Key Elements Of An Essay

Notice how each of these objects are objective correlatives for the writer’s family. Taken together, they create an essence image.

Quick: What essence image describes your family? Even if you have a non-traditional family–in fact, especially if you have a non-traditional family!–what image or objects represents your relationship?

Based on the image the writer uses, how would you describe her relationship with her family? Close? Warm? Intimate? Loving? Quiet? But think how much worse her essay would have been if she’d written: “I have a close, warm, intimate, loving, quiet relationship with my family.”

Terrible.

Instead, she describes an image of her family "huddled in front of the fireplace while drinking my brother’s hot cocoa and listening to the pitter patter of rain outside our window.” Three objects--fireplace, brother’s hot cocoa, sound of rain--and we get the whole picture of their relationship. We know all we need to know.

There’s another lesson here:

Principle #2: Engage the reader’s imagination using all five senses

This writer did. Did you notice?

  • Fireplace (feel)
  • Brother’s hot cocoa (taste, smell)
  • Pitter patter of rain (sound)
  • Biggest photograph (sight)

And there’s something else she did that’s really smart. Did you notice how clearly she set up the idea of the scrapbook at the beginning of the essay? Look at the last sentence of the second paragraph (bolded below):

Cutting the first photograph, I make sure to leave a quarter inch border. I then paste it onto a polka-dotted green paper with a glue stick. For a sophisticated touch, I use needle and thread to sew the papers together. Loads of snipping and pasting later, the clock reads three in the morning. I look down at the final product, a full spread of photographs and cut-out shapes. As usual, I feel an overwhelming sense of pride as I brush my fingers over the crisp papers and the glossy photographs. For me, the act of taking pieces of my life and putting them together on a page is my way of organizing remnants of my past to make something whole and complete.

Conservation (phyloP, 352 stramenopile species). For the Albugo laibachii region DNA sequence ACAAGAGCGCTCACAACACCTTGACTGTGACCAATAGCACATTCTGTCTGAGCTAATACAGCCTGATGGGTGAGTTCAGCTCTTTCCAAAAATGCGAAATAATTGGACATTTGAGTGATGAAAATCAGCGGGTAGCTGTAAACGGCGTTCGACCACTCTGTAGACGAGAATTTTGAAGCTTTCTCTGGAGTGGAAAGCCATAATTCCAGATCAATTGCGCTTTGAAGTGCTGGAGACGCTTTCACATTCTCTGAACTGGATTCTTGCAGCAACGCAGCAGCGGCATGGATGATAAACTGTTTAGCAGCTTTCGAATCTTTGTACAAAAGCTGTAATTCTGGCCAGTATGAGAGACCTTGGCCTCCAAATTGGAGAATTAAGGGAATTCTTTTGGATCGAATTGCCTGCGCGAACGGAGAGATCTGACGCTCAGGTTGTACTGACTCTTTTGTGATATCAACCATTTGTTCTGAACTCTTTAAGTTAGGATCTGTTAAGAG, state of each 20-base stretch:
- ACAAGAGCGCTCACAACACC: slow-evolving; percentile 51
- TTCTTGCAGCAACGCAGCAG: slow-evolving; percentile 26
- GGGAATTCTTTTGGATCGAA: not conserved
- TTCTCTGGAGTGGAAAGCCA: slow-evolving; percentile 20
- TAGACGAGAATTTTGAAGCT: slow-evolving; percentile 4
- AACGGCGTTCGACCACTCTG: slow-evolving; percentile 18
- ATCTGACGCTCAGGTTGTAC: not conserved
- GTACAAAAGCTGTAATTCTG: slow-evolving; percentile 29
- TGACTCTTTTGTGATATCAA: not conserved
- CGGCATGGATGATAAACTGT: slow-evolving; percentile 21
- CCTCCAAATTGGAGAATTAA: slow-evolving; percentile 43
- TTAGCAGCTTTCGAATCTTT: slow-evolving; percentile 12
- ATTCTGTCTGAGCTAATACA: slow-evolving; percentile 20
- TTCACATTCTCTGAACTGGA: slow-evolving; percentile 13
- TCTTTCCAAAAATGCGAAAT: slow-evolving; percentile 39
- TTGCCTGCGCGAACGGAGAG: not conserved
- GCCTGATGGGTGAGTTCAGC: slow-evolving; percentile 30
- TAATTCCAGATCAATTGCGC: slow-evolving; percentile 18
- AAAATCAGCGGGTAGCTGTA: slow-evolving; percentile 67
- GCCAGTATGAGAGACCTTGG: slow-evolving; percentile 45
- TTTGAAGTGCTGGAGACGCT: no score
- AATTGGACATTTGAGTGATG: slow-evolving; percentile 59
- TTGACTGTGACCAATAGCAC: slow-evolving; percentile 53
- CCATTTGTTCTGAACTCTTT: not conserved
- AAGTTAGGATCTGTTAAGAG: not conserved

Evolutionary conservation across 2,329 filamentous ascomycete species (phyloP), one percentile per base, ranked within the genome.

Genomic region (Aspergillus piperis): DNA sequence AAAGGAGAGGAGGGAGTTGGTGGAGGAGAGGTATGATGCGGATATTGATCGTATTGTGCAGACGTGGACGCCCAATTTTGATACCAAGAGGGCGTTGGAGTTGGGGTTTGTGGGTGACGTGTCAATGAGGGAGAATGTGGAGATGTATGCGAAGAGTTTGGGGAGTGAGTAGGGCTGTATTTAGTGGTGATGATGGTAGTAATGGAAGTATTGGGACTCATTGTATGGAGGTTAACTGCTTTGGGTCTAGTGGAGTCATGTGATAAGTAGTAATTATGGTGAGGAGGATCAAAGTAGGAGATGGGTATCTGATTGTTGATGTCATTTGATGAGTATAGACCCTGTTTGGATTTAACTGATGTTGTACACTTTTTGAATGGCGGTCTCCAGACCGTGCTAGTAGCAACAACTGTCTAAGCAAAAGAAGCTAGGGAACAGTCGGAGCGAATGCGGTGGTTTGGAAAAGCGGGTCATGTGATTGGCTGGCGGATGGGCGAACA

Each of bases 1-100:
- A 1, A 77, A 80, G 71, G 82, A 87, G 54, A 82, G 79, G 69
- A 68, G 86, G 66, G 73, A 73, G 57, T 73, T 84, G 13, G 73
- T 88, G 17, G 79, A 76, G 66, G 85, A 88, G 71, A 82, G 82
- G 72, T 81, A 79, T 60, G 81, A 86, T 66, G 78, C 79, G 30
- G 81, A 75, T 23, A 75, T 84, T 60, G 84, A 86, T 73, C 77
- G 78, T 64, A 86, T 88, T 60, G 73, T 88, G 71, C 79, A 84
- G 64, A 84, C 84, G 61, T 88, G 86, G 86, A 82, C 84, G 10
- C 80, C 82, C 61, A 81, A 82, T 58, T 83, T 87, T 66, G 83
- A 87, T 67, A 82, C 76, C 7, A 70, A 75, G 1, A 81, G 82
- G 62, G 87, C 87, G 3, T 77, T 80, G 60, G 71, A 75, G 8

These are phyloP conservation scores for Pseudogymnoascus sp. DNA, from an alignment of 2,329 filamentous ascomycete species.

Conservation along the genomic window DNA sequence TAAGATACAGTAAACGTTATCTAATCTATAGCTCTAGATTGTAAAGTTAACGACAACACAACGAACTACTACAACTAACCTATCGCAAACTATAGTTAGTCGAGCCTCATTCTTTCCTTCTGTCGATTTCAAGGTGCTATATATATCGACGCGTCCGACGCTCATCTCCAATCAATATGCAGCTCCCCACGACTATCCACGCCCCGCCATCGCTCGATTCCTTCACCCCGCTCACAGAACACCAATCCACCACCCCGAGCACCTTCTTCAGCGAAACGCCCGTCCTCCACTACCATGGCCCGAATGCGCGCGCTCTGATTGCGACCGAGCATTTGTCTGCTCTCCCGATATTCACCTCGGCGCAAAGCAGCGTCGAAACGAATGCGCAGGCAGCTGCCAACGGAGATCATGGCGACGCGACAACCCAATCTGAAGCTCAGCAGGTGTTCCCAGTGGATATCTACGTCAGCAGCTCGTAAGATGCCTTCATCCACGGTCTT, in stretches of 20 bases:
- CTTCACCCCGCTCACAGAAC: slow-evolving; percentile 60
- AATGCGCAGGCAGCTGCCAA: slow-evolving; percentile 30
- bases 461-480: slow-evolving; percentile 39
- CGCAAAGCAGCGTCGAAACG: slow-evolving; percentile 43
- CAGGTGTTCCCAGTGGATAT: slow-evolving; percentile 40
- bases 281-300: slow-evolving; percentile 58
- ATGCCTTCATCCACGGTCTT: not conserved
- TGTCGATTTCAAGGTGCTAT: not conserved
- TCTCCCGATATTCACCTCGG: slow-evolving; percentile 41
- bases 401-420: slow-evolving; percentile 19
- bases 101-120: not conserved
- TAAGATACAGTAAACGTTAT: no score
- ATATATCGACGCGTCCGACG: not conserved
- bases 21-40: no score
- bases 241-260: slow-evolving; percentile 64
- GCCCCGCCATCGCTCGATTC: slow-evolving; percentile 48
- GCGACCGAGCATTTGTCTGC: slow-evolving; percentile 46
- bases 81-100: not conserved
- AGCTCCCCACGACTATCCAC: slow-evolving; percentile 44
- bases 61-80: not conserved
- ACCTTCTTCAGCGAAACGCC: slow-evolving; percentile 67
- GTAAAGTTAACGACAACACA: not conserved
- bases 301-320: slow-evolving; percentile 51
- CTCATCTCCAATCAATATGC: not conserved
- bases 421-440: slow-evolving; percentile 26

The sentence in bold above is essentially her thesis. It explains the framework for the whole essay. She follows this sentence with:

This particular project is the most valuable scrapbook I have ever made: the scrapbook of my life.

Boom. Super clear. And we’re set-up for the rest of the essay. So here’s the third thing we can learn:

Principle #3: The set-up should be super clear

Even a personal statement can have a thesis. It’s important to remember that, though your ending can be somewhat ambiguous—something we’ll discuss more later—your set-up should give the reader a clear sense of where we’re headed. It doesn’t have to be obvious, and you can delay the thesis for a paragraph or two (as this writer does), but at some point in the first 100 words or so, we need to know we’re in good hands. We need to trust that this is going to be worth our time.

Principle #4: Show THEN Tell

Has your English teacher ever told you “Show, don’t tell?” That’s good advice, but for a college essay I believe it’s actually better to show THEN tell.

Why? Two reasons:

1.) Showing before telling gives your reader a chance to interpret the meaning of your images before you do. Why is this good? It provides a little suspense. Also, it engages the reader’s imagination. Take another look at the images in the second to last paragraph: my college diploma... a miniature map with numerous red stickers pinpointing locations all over the world... frames and borders without photographs... (Note that it's all "show.")

As we read, we wonder: what do all these objects mean? We have an idea, but we’re not certain. Then she TELLS us:

That second page is incomplete because I have no precise itinerary for my future. The red flags on the map represent the places I will travel to, possibly to teach English like I did in Cambodia or to do charity work with children like I did in Guatemala. As for the empty frames, I hope to fill them with the people I will meet: a family of my own and the families I desire to help, through a career I have yet to decide.

Ah. Now we get it. She’s connected the dots.

2.) Showing then telling gives you an opportunity to set-up your essay for what I believe to be the single most important element to any personal statement: insight.

Principle #5: Provide insight